Dual-Energy CT Images: Pearls and Pitfalls
Radiographics . Jan-Feb 2021;41(1):98-119. doi: 10.1148/rg.2021200102.
Anushri Parakh, Simon Lennartz, Chansik An, Prabhakar Rajiah, Benjamin M Yeh, Frank J Simeone, Dushyant V Sahani, Avinash R Kambadakone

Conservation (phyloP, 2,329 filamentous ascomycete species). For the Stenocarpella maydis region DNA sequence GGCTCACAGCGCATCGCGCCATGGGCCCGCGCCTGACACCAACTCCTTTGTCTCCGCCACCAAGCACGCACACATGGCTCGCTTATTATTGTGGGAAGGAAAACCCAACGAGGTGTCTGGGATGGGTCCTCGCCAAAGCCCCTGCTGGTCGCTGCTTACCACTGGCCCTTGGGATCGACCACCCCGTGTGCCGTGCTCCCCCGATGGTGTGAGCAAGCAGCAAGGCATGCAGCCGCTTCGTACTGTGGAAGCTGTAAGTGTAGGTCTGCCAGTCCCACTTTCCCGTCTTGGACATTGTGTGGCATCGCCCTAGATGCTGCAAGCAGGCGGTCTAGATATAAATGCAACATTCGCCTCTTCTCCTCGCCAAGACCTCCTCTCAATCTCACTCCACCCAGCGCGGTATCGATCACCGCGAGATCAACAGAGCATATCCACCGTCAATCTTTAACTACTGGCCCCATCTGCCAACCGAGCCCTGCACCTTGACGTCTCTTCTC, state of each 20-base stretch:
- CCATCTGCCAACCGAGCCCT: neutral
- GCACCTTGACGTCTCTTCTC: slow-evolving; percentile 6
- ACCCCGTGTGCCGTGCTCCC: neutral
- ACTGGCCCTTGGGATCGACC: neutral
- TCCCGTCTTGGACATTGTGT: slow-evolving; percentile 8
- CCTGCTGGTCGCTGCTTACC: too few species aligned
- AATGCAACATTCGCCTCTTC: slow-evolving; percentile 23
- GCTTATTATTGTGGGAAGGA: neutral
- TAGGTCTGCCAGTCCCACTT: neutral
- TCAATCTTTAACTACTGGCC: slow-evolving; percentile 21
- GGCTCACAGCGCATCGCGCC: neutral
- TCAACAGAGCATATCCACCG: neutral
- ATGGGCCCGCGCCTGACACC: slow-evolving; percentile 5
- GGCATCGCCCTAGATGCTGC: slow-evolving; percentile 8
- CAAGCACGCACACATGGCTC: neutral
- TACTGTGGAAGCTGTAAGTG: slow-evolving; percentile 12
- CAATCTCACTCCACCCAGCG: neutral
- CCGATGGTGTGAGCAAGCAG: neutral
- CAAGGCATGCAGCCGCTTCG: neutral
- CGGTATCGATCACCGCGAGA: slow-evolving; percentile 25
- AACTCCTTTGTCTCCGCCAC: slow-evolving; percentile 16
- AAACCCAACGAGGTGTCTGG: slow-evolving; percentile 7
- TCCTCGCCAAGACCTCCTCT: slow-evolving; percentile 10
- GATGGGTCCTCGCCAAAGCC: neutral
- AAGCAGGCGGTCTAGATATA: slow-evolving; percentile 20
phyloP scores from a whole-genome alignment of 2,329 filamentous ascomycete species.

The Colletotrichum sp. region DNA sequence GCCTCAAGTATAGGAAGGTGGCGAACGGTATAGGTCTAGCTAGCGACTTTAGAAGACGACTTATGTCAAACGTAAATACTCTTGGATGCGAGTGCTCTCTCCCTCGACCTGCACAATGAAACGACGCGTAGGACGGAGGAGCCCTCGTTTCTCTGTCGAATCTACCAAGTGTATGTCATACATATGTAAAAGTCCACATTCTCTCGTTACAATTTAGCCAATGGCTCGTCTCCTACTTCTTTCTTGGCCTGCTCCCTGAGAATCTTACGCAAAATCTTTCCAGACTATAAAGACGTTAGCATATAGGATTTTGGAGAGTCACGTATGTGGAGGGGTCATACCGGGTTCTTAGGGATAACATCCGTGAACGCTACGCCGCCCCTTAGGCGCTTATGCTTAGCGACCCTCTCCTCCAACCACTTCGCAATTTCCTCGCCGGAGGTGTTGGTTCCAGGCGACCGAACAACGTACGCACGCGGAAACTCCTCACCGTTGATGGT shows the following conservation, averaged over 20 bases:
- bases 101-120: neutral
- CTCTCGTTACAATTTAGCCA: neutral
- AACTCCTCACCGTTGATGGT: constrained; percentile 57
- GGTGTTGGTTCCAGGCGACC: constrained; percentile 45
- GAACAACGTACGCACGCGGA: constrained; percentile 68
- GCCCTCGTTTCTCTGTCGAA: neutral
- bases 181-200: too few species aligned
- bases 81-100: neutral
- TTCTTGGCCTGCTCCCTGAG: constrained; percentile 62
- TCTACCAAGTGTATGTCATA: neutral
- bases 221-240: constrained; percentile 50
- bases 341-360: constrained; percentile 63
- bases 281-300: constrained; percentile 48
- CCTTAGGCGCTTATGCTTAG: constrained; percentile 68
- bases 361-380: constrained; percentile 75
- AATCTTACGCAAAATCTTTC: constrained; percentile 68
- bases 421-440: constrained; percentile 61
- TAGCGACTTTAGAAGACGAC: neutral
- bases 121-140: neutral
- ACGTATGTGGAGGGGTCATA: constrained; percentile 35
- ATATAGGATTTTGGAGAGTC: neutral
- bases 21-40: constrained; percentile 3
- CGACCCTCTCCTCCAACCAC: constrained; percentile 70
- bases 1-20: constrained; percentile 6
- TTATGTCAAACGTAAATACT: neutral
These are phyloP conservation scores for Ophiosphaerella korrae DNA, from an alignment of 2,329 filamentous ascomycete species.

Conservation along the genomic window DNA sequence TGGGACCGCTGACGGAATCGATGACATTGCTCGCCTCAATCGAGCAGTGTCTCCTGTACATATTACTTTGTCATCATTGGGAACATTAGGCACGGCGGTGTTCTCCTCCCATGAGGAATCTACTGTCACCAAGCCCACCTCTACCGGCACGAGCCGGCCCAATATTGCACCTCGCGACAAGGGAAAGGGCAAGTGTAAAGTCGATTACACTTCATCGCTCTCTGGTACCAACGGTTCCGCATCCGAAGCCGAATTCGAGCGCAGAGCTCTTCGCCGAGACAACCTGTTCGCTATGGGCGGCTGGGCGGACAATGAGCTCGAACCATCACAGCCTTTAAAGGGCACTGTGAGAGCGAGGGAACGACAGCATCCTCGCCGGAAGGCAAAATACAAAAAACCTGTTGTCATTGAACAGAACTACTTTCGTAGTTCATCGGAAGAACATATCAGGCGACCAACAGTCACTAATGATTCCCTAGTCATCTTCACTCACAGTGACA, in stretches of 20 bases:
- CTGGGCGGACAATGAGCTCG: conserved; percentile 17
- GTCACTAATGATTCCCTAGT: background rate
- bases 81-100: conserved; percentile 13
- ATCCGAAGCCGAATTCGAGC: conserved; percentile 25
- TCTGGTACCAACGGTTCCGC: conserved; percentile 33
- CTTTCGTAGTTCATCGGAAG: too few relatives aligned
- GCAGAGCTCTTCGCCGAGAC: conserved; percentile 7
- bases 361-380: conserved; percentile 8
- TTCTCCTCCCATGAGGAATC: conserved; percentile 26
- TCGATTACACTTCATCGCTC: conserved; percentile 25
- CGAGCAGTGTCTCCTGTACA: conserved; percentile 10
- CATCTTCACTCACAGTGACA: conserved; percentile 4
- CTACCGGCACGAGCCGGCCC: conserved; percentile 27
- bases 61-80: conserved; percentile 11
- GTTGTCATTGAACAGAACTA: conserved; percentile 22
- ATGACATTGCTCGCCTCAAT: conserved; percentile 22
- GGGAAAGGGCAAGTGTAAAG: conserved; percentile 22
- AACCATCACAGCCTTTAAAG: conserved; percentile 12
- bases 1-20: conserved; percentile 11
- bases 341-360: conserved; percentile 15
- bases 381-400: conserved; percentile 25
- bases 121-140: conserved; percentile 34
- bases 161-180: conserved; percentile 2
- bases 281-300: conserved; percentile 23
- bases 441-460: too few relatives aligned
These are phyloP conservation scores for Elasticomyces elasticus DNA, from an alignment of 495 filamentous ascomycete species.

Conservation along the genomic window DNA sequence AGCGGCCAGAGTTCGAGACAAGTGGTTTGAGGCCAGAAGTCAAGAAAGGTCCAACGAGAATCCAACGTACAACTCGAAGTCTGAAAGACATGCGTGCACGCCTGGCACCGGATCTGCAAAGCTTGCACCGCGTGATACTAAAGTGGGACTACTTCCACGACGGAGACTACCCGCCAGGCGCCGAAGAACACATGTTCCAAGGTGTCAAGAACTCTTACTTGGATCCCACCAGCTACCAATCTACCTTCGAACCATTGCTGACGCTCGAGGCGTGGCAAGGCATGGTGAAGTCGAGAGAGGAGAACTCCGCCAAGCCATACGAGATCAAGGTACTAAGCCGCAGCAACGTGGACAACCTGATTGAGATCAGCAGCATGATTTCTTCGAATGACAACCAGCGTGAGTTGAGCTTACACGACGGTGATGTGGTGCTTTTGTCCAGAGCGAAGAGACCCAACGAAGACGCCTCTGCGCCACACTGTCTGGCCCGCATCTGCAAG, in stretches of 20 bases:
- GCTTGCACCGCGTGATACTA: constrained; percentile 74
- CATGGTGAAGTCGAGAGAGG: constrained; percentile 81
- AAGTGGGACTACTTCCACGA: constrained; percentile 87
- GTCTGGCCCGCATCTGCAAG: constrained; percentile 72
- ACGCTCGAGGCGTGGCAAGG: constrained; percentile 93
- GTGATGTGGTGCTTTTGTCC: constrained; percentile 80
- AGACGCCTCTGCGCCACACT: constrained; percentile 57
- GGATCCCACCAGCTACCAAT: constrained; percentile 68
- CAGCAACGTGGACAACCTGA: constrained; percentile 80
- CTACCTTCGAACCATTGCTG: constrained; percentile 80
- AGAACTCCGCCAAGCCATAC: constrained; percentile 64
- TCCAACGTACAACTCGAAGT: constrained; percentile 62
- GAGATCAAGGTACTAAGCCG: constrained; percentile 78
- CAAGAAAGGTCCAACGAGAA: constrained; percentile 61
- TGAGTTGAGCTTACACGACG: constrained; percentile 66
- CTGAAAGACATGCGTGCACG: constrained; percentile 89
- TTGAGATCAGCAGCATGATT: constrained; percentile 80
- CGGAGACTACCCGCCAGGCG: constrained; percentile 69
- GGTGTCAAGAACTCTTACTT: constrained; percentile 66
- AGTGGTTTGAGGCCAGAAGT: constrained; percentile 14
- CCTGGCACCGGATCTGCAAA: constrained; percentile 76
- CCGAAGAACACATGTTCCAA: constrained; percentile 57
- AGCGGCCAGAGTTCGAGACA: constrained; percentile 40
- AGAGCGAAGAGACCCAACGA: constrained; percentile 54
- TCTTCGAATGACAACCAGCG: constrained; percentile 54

Dual-energy CT (DECT) is a tremendous innovation in CT technology that allows creation of numerous imaging datasets by enabling discrete acquisitions at more than one energy level. The wide range of images generated from a single DECT acquisition provides several benefits such as improved lesion detection and characterization, superior determination of material composition, reduction in the dose of iodine, and more robust quantification. Technological advances and the proliferation of various processing methods have led to the availability of diverse vendor-based DECT approaches, each with a different acquisition and image reconstruction process. The images generated from various DECT scanners differ from those from conventional single-energy CT because of differences in their acquisition techniques, material decomposition methods, image reconstruction algorithms, and postprocessing methods. DECT images such as virtual monochromatic images, material density images, and virtual unenhanced images have different imaging appearances, texture features, and quantitative capabilities. This heterogeneity creates challenges in their routine interpretation and has certain associated pitfalls. Some artifacts such as residual iodine on virtual unenhanced images and an appearance of pseudopneumatosis in a gas-distended bowel loop on material-density iodine images are specific to DECT, while others such as pseudoenhancement seen on virtual monochromatic images are also observed at single-energy CT. Recognizing the potential pitfalls associated with DECT is necessary for appropriate and accurate interpretation of the results of this increasingly important imaging tool.
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